So my little Q&A last week didn’t go exactly as planned, haha. I got a lot more requests for types of posts instead of actual questions. But that’s okay! I’m gonna run with it! Most of the open-ended inquiries dealt with sharing more about my gear, workflow, and tips for freelancing. Obviously this is a lot to cover in one entry, so I’ll gradually start incorporating these types posts into my monthly lineups. For now, I thought I would start with a highlight of my tools and few details about my work.
Tools of the trade
Macbook Pro, Wacom Intuos 3 tablet, Micron pens and black pigment liners, drafting pencil, sketchbook, tracing paper, Epson scanner, Canon iX6500 printer, Adobe Creative Suite CS5 (Photoshop, Illustrator, InDesign)
I’ve been designing professionally since age 16 when I created my first client commissioned logo and Myspace layout. Before then, I was playing around with graphic design as early as 12-years-old, customizing my Neopets shop, and later developing websites for my pixel-dolling and Livejournals (yeah, that long ago). Most of my early design work was centered on Myspace layouts, but I also created logos, t-shirt designs, album art, flyers, and other websites. I started successfully freelancing at a really early age, so I’ve never had a “real” job in my life. Currently, I’m studying for a BA in Graphic Design at San Diego State, and that has sparked my interest in packaging design and branding development.
I start most my projects by brainstorming ideas on sketchpaper and browsing for inspiration (particularly on sites like Dribbble and Designspiration). A lot of my work utilizes hand-drawn organic styles, so I often draw my elements on paper first, scan them in, and redraw them using my tablet in Illustrator. If I’m working on a design that is primarily vector-based, I’ll use Illustrator as my main program; for photo- and texture-heavy designs, I use Photoshop; and for text-dominant projects, I work from InDesign.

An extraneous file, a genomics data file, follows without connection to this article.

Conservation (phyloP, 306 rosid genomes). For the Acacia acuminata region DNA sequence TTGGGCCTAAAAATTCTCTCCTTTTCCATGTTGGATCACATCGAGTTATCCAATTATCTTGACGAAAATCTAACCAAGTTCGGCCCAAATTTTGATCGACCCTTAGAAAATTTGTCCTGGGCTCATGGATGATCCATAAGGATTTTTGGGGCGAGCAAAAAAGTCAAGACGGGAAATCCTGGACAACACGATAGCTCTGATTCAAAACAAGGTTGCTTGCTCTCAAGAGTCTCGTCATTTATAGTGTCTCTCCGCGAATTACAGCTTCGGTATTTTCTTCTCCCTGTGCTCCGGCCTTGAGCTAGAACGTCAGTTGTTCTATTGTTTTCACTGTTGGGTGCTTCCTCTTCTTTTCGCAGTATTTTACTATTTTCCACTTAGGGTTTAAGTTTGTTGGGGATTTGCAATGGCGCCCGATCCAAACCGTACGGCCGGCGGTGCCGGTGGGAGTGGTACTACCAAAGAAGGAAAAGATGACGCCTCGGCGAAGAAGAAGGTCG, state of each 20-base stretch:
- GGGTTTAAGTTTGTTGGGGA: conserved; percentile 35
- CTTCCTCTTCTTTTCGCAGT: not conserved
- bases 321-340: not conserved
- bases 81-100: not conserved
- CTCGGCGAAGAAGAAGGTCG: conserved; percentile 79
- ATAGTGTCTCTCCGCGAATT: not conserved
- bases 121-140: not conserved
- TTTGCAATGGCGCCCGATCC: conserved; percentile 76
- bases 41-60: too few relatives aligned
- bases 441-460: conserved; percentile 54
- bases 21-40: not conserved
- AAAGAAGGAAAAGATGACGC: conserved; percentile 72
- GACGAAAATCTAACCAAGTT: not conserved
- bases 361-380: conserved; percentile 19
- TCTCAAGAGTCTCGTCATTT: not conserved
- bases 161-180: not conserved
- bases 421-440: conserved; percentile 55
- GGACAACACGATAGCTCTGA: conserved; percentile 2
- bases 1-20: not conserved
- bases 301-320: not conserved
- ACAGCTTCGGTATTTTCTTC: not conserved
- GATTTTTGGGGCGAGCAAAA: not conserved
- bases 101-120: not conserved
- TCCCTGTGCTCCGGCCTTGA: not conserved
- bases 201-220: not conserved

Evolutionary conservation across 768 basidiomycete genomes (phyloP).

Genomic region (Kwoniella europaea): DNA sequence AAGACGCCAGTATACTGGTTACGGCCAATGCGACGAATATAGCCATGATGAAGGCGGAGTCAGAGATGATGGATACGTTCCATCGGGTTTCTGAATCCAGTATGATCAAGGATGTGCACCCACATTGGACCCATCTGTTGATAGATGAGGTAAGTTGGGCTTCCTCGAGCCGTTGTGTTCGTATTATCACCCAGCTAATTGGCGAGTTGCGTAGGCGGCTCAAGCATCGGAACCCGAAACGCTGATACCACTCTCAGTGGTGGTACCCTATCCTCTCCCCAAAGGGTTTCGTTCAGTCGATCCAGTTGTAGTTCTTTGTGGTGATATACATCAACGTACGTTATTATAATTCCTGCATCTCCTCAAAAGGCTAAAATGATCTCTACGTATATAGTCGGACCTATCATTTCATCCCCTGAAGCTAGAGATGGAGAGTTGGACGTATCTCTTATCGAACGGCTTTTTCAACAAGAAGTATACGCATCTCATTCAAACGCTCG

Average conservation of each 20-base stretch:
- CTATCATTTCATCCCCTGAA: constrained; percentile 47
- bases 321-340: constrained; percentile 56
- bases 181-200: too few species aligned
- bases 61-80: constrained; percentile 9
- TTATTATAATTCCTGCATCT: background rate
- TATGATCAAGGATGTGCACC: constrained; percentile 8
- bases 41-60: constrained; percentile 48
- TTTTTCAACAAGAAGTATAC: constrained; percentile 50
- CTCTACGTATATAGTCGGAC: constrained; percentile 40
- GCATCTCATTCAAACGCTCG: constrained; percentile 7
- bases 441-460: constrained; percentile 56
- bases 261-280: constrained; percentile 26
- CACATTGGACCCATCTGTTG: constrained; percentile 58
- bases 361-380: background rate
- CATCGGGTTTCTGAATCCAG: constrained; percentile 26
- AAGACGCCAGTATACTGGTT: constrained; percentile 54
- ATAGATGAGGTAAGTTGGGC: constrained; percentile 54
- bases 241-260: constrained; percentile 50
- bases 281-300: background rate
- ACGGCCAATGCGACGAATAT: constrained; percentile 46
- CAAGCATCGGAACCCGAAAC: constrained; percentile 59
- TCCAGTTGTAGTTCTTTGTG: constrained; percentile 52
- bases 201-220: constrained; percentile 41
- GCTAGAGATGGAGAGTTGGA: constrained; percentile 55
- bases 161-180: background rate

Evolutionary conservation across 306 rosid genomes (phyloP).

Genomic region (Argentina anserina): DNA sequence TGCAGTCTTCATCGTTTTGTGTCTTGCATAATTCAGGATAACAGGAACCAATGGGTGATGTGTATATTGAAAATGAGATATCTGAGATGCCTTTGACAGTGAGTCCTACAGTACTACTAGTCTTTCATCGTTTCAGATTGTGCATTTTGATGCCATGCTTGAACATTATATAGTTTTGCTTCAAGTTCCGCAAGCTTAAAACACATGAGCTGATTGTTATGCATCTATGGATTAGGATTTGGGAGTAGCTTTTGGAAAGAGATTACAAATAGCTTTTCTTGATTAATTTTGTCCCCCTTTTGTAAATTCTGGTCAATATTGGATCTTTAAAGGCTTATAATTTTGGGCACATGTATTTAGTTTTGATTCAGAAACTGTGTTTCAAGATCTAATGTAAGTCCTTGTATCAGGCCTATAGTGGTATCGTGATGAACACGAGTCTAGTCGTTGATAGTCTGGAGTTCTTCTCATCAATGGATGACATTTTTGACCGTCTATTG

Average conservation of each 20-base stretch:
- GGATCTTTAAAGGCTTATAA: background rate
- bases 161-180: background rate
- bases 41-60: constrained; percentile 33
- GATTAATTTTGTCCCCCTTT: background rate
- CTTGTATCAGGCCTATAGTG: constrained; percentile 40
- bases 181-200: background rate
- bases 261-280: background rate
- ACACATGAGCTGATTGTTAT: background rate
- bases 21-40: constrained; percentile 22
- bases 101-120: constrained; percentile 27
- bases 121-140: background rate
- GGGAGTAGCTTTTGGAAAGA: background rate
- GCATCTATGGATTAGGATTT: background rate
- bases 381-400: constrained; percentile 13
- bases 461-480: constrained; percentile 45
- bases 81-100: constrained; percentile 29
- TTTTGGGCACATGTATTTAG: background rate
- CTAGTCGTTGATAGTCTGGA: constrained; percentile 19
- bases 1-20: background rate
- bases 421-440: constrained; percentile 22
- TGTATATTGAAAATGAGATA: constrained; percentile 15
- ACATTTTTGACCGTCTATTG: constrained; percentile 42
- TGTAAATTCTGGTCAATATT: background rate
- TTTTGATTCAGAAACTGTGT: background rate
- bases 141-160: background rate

Tools of the trade
Canon 5D Mark III, 35mm f/1.4, 50mm f/1.4, 24-105mm f/4.0, Cybersyncs, AlienBees strobe flash units, large soft box and beauty dish from Paul C. Buff, Adobe Photoshop CS5, Bridge Camera Raw, VSCO film
I also became interested in photography at a really early age. I used my dad’s Nikon Coolpix 5700 to take pictures of our dogs, flowers in the yard, and interesting things I’d find on our family trips. I started posting my photos to deviantART in 2004 and that’s when I really became interested in pursuing the art and improving my skills. I started out as a self-portrait photographer, constantly coming up with creative ideas to practice with. Later, I worked primarily as a music photographer for about 4 years, taking promotional photos of bands. Now I’ve recently entered the world of wedding and engagement photography, and I love capturing people in love. :)
For both my personal and commissioned shoots, I start by brainstorming themes and locations. I try not to limit my creative flow with too many ideas, so I’ll usually form a general idea of what I’m trying to create then let the rest happen naturally during the shoot. I used to do a lot of strobe work, but now I’ve come to love natural lighting and don’t often shoot with studio lighting anymore. After the shoot, I load all my images into Bridge and start deleting the bad ones and marking the good ones. I do most of my post-processing in Camera Raw for exposure and color adjustments, then bring the image into Photoshop for a more detailed edit (removing blemishes, smoothing skin tones, and a few more color adjustments).
Hope this has been somewhat helpful and/or remotely interesting! I’ll start doing a few more informational posts like this where I talk more in depth about my processes, my inspirations, and tips I’ve learned along the way as a freelancer. Feel free to ask if you ever have anything specific you’d like me to cover!